Campaign: Content and Readability

Differentiate between ephemeral and evergreen content

Some content remains valid for a long time, and serves as an ongoing resource. Other content primarily serves the purpose of providing an update, but becomes dated and inaccurate quickly. Consciously consider the differences and act accordingly. I've seen it happen time and again where really solid content that has been carefully crafted for a long life gets drowned out by press-releasy stuff because they are in the ...more »

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64 votes
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Campaign: Social Media

Do Not Replicate Social Media

Do not waste money trying to cfreate immitations of social media, such as Facebook, LinkedIn, YouTube, Twitter, or others. Instead, use closed groups using existing social networks. Government should focus on developing government-specific systems.

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63 votes
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Campaign: Accessibility

Train web developers beyond Section 508

Some of the most important accessibility best practices are not required by Section 508. Logically ordered heading tags for example, or links with clear purpose (instead of "click here", "Read our August 2011 Newsletter"). It seems everyone simply adds ALT attributes to images and calls it a day. We need to train web developers and designers in more than basic Section 508 and ensure they understand accessibility beyond ...more »

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60 votes
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Campaign: Policies and Principles

Add the ability to flag a web page for outdated, incorrectness.

Give the users the ability to flag a page for a broken link, missing content, outdated or incorrect content. This would actually help government keep their web pages updated instead of relying on link-checkers. These flags for outdated or incorrect content could be a metric that agencies use to measure quality. Additionally it could help agencies implement this Executive Order--Streamlining Service Delivery and Improving ...more »

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Campaign: Social Media

Support Employee Access to Web 2.0 Sites

It's very, very difficult for programs to use Social Media to communicate with or even learn about the communities they serve when the sites themselves are very often blocked.

 

Sorry to bring this up, but I think it's an elephant in the room when you talk about social media.

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58 votes
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Campaign: Accessibility

HTML5 and Semantic Content

Use semantic content and markup so that relevant content is easily found through search engines. Allow content managers to easily tag content for SEO, so that people can find the relevant information that are looking for.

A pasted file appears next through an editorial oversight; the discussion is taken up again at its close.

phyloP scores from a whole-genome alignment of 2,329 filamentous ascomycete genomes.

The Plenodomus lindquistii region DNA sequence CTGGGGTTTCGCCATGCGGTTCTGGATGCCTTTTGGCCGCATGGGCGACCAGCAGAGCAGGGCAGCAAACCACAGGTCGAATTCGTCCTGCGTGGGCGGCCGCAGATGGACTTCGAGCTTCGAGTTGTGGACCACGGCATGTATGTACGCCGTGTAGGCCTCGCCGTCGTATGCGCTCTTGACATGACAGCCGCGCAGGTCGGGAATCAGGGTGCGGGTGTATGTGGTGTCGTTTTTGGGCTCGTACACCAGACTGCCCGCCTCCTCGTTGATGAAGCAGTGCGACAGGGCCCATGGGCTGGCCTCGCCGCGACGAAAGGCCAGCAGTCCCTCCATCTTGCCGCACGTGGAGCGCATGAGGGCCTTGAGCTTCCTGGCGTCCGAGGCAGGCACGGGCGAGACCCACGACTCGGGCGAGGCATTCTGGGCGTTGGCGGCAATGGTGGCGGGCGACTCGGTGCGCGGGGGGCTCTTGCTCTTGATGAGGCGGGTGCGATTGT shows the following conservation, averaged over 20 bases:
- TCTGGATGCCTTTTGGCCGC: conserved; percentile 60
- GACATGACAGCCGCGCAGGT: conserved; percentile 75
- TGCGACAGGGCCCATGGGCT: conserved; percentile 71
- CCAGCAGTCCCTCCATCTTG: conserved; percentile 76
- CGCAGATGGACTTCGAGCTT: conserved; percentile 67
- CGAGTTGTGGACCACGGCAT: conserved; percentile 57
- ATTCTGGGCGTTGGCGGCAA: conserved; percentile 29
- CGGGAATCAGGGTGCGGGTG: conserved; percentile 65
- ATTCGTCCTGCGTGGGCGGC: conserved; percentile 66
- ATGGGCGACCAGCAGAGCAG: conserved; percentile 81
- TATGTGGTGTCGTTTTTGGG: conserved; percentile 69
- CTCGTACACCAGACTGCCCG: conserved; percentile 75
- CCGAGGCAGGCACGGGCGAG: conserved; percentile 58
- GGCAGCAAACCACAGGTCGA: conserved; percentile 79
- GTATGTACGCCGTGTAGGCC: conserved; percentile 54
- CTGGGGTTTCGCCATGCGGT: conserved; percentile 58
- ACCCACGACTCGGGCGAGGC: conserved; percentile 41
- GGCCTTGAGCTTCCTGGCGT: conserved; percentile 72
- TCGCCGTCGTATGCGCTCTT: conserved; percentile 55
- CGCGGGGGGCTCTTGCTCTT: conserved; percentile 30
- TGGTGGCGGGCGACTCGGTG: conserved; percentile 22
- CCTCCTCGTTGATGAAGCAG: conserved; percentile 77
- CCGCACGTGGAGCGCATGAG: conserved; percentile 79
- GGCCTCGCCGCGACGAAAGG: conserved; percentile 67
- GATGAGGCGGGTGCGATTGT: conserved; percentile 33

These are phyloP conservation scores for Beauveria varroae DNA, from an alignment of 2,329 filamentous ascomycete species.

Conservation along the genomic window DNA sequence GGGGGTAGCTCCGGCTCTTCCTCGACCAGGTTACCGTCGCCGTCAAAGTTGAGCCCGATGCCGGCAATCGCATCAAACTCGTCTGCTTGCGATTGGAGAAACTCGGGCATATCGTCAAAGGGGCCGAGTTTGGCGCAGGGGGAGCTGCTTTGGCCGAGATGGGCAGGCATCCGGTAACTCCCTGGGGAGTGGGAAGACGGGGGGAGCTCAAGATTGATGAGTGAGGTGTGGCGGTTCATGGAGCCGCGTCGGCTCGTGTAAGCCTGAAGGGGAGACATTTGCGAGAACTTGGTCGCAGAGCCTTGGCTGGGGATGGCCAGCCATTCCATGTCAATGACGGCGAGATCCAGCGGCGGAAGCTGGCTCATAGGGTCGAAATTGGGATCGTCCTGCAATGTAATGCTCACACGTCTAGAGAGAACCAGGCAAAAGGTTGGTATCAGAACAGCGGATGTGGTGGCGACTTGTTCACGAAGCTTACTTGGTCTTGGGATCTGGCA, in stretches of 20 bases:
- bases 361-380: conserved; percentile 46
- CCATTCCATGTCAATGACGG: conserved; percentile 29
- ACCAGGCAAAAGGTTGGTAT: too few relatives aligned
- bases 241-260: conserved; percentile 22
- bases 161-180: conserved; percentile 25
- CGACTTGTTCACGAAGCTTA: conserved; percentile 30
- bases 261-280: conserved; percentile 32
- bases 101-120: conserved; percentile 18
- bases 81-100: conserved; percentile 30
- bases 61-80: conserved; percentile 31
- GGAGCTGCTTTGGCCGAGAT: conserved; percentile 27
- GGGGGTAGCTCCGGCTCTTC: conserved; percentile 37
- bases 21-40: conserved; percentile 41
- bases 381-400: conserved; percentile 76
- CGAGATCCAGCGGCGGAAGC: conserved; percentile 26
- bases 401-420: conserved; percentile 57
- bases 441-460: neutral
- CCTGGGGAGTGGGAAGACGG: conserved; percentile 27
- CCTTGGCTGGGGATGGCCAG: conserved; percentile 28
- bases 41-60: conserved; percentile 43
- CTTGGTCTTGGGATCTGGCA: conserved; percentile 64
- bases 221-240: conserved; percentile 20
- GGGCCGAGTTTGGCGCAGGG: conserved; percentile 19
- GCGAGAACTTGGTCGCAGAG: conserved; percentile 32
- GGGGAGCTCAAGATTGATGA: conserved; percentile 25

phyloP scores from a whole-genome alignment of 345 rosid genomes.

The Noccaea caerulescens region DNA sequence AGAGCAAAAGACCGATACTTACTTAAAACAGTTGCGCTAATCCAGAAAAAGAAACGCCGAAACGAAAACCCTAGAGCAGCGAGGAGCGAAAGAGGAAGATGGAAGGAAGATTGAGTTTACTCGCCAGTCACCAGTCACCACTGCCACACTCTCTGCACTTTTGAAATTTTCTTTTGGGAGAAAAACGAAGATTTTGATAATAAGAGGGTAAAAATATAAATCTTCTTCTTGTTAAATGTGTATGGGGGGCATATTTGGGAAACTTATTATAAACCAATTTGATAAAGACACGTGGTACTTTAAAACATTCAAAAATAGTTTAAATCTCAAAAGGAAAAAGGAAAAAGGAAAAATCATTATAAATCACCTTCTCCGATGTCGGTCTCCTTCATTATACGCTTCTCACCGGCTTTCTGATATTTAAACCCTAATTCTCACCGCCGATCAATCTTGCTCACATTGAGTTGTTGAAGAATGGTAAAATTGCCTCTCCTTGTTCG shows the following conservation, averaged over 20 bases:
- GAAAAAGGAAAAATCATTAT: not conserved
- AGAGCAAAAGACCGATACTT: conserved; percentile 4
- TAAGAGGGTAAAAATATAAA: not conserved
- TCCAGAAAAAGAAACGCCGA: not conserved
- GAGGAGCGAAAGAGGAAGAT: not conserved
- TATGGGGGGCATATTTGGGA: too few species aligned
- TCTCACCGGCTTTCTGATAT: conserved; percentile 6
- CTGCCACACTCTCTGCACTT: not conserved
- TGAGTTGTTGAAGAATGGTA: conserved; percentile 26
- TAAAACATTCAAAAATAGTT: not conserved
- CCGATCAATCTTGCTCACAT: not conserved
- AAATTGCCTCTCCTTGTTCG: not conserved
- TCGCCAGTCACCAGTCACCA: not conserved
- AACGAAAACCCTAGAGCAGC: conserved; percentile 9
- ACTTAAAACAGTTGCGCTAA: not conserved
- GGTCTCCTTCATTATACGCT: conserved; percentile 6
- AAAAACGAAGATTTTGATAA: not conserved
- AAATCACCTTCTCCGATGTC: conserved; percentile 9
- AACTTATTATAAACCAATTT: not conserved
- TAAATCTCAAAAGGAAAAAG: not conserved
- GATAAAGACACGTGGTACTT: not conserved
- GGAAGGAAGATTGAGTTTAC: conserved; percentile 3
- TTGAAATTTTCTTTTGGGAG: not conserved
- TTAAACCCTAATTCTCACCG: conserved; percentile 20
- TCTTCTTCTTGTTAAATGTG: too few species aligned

Harness HTML5 in forms and use micro-formats when applicable. This would greatly improve the the experience for the growing amount of users on mobile devices.

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57 votes
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Campaign: Search

SEO as standard practice

Ensure that every new site follows the basic principals of optimizing its content for search engine ranking. Too many sites don't even contain the keywords commonly used by most people to describe the primary subject area of the site.

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56 votes
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Campaign: Content and Readability

Ban the alphabet soup

Maybe not an official ban, but there really needs to be an effort to avoid at all costs (or at least first mention) the use of acronyms. If you'd have to explain the acronym to your dad, then you shouldn't use it. We should think of them as swear words. If everyone had to pay a quarter each time they dropped an acronym, we could fill the deficit. :)

 

(I was tempted to categorize this as "Content in other languages.)

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54 votes
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Campaign: Usability and Design

Create a user-friendly error page for "eliminated" sites

In the spirit of a common experience, create and implement a standard error page for every federal .gov website that is decommissioned, archived, or otherwise removed from public access. Offer a friendly, plain-language explanation, the ability to search all .gov websites, and perhaps a link to USA.gov and / or a centralized .gov archive. This will prevent ISPs from serving ads when a user goes to a .gov website that ...more »

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54 votes
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Campaign: Policies and Principles

Finding who to contact

Many websites do not contain an easily seen contact person. All websites should have a contact person (phone number/email address) for each substantive page.

If websites have organizational charts, name and phone

number and email address for each position should be part of the website

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52 votes
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Campaign: Policies and Principles

Keep the appointees out of the weeds.

Federal communications to the citizen should not be biased with political motives or agendas. While this is a near impossible endeavor, it is probably the single most valuable one to take on. (IMHO) Citizens should be able to TRUST the government agencies and what they have to say. Right now, the political appointees govern too much of what IS actually said, for political gain. We have all seen it (if you have worked ...more »

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48 votes
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